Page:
You can reach

With the recent ongoing debate about the credibility and the aims of the University of California system, our campus has become a focal point of what it means for a school to give back to its students. The issue most relevant to students in this respect would be tuition changes. Since 2012, the UC system has discussed tuition hikes for the upcoming school years. The comforting claim the regents gave was that they would provide more scholarship options and grants to the student population to ensure tuition would remain affordable. While this temporarily prevents brow furrowing and tongue clicking, it only targets a very specific group of students: the ones who actually receive financial support in the first place. What about the people who pay for their tuition to the exact penny? The wealthier end can perhaps turn a blind on a slight 15% hike (You think Bill Gates would care if Starbucks’ Tall drinks sold for $20 each?) Lower income students can still apply for more grants and financial aid. They will still be able to pay for college. But the middle class, despite having its own scholarship, still has its own plethora of financial struggles.

The biggest losers, therefore, are those trapped in between those who receive financial aid and those who are financially secure enough to not have to worry about tuition hikes.

The middle class takes on extra costs that could take a toll on their standard of living. This is especially true of the lower-middle class, which may be just above financial aid cutoff line. While a 15 percent hike may not affect the student in terms of receiving his or her education, it could potentially sacrifice the student’s family’s financial security in the long run.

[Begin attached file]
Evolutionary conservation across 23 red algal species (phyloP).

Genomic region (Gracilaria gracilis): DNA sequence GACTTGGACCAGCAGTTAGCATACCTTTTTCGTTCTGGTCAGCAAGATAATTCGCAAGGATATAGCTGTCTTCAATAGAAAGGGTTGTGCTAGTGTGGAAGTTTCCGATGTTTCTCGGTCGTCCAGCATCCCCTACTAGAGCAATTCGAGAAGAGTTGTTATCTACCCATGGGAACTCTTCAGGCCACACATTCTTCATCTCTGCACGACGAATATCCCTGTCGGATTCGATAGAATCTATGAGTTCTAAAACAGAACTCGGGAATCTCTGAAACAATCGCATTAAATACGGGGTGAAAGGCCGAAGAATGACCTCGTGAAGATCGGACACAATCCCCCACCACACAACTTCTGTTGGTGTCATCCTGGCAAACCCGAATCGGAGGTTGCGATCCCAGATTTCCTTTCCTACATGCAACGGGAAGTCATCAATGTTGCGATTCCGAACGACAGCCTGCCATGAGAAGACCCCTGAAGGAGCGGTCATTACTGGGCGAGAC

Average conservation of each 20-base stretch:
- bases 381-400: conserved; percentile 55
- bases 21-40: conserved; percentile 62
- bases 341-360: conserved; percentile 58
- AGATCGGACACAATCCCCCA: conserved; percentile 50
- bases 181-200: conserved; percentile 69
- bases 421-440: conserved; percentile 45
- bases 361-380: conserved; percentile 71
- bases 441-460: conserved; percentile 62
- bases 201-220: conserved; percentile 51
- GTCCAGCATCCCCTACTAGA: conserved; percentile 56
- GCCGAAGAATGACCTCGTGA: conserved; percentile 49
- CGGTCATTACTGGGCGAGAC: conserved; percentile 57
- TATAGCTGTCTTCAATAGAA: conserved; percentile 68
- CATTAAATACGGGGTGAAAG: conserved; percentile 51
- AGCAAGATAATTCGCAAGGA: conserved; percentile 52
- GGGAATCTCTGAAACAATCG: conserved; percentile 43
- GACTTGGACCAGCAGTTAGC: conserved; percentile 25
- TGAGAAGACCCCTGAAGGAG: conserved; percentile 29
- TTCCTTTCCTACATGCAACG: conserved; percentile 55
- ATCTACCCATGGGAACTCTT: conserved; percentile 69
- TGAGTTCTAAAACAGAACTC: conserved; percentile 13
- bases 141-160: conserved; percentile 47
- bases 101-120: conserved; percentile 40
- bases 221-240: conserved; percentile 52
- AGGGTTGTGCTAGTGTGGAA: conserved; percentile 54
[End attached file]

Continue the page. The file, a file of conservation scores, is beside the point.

The University of Regents claimed that the increase goes to bettering each respective University of California’s infrastructure, but how is that reflected on the student body? In 2014, UC Davis employed a new PR employee at a $260,000 annual salary, and look how our public image has been since then (the 2011 pepper spray incident made Facebook’s top three searches last week). According to LA Times’ finding in late 2014, universities are claiming they are expanding for more faculty and more classrooms for the student body. Tuition hikes are eventually put into good use. But when are the rooms being built? Are we being compensated for a decrease in the quality of our education? The university is asking for a lot of immediate sacrifices while putting forth an empty claim that it is all for the better.

As a student who does not receive any financial aid, I feel like my college years are being marginalized. Through the years, I’m paying more for my classes that are ever increasing in size. I’m not the university’s priority when it comes to giving back to the student population because I am a student of the middle. I can scrape by, as they say. I can wait for a better future, as they say. I can put that tuition to good use, as they say.

But when? I’m not looking for excuses. I’m not looking for empty promises. I’m asking what a middle person means to you, the University of California?

You can reach SANDY CHEN at opinion@theaggie.org